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Ocean Shipping Reform Act of 2021

Ocean Shipping Reform Act of 2021 is passed by U.S. House of Representatives.

The United States House of Representatives signed off on the bipartisan Ocean Shipping Reform Act of 2021, H.R. 4996, by a convincing 364-60 vote.

The bill was introduced by Representatives John Garamendi (D-CA) and Dusty Johnson (R-SD) in August, with the objective of making the Federal Maritime Commission (FMC) “a more effective federal regulator.”

The bill’s next step is for it to be sent to the U.S. Senate to be considered.

Key components of the Ocean Shipping Reform Act of 2021 include:

  • Establishing reciprocal trade to promote U.S. exports as part of the Federal Maritime Commission’s (FMC) mission;
  • Requiring ocean carriers to adhere to minimum service standards that meet the public interest, reflecting best practices in the global shipping industry;
  • Require ocean carriers or marine terminal operators to certify that any late fees —known in maritime parlance as “detention and demurrage” charges—comply with federal regulations or face penalties;
  • Shifting the burden of proof regarding the reasonableness of “detention or demurrage” charges from the invoiced party to the ocean carrier;
  • Prohibiting ocean carriers from declining opportunities for U.S. exports unreasonably, as determined by the FMC in new required federal rulemaking; and
  • Requiring ocean common carriers to report to the FMC each calendar quarter on total import/export tonnage and twenty-foot equivalent units (loaded/empty) per vessel that makes port in the United States.

Conversely, John Butler, President and CEO of the World Shipping Council said it does not do enough to materially move the needle towards making meaningful improvements.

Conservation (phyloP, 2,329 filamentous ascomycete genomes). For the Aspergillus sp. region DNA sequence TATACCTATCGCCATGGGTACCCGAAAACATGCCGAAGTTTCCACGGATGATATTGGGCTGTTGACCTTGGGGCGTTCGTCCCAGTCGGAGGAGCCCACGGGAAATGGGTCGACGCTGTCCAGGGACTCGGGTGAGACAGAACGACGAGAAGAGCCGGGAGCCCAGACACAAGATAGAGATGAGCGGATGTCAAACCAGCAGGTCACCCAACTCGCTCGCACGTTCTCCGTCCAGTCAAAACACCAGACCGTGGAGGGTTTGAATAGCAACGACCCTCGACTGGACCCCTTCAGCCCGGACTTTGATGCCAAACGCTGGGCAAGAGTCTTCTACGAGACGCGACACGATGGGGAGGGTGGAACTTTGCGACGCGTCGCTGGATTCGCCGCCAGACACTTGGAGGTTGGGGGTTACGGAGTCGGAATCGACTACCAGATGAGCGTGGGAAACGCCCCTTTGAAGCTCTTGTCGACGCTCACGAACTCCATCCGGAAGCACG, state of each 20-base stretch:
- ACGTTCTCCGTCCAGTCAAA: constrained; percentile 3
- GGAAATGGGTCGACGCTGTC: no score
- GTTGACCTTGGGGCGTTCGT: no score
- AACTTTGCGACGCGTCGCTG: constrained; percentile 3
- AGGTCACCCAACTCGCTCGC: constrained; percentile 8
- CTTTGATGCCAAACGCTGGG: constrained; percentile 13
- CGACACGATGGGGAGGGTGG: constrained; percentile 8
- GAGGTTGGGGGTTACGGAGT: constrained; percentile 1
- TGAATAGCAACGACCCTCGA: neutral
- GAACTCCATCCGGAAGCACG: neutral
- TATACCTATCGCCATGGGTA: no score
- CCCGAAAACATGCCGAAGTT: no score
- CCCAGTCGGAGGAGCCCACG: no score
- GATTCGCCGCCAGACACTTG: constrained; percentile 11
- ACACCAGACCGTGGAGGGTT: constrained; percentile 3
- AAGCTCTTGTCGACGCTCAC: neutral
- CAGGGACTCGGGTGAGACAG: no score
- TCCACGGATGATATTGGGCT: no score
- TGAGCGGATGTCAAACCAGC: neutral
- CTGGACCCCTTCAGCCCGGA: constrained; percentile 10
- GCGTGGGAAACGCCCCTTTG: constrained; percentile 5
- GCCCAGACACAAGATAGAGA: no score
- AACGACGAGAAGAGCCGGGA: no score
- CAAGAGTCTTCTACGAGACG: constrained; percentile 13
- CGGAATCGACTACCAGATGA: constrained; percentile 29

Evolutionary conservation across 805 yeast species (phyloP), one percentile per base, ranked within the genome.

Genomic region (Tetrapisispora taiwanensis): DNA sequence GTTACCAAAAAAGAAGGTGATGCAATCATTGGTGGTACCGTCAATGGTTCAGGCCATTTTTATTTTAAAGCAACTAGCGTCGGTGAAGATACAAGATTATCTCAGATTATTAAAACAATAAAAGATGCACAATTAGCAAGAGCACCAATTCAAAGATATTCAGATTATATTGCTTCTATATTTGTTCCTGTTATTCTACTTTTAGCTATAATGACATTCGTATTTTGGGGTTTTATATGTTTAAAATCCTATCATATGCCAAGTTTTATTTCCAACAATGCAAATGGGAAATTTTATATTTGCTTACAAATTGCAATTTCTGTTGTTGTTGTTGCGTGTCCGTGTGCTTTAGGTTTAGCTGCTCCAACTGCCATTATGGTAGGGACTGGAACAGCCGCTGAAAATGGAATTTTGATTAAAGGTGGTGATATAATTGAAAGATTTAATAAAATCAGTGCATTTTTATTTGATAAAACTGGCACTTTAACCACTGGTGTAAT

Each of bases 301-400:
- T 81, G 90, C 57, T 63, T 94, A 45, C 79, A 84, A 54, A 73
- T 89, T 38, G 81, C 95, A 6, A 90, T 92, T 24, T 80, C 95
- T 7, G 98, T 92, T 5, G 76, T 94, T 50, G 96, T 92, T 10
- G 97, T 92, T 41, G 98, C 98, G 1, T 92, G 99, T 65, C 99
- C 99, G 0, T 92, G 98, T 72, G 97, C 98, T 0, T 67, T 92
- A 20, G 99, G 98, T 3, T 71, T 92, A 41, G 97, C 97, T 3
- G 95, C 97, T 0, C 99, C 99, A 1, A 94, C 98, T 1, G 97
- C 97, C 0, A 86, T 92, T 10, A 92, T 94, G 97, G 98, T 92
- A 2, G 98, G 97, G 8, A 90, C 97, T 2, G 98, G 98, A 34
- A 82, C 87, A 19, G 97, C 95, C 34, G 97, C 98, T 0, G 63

The World Shipping Council will continue to work with Congress to seek real solutions that further strengthen the ocean transportation system that has supported the U.S. economy throughout the pandemic.

(Ref. Logistics Management 12/09/2021)



Nearly all container shipping trades are hit by congestion.

Of all the trade lanes covered, most trades showed a significant increase in delays in September this year compared to a baseline of 2016 – 2019, indicating that the congestion problems leading to delays are indeed prevalent globally and not isolated to just a few significant vital trades.

In an update on its Fiscal Year 2021 Q2 initiatives, companies continued to see bottleneck constraints as a result of land-side labor shortages and high consumer and industrial demand for products.

Hundreds of ships waiting around the world at anchor is the “effect” (and not the “cause”) of such inland logistics bottlenecks backing up into the port infrastructure. The land-side supply chain challenges appear to be somewhat universal, but North America and Europe seem to be the most significantly impacted.

The industry saw an improvement in the first half of 2021 over the same period in 2020. It could have carried more cargo had it not been forced to pause Asia sailings due to heavily delayed vessels returning from elsewhere. As things stand in Q3 and Q4 2021, we see no major improvement in the current situation so far.

Shipping backups at big U.S. ports are not likely to resolve themselves until well into 2022, according to economists. Though, the problems should lessen after the holidays and Lunar New Year as container traffic backs off.

Companies have been left to find ways to keep their products moving amid the supply chain disruptions. Some of these solutions include services like the ones we at Precision Global Logistics offer.

Shipping a container through major U.S. ports now takes triple the time it usually does. President Joe Biden tried to fix the problem by ordering ports to stay open 24 hours, but it has only helped at the margins. Ongoing labor shortages and a lack of coordination among the multiple players in the U.S. supply chain blunt the effect of the move.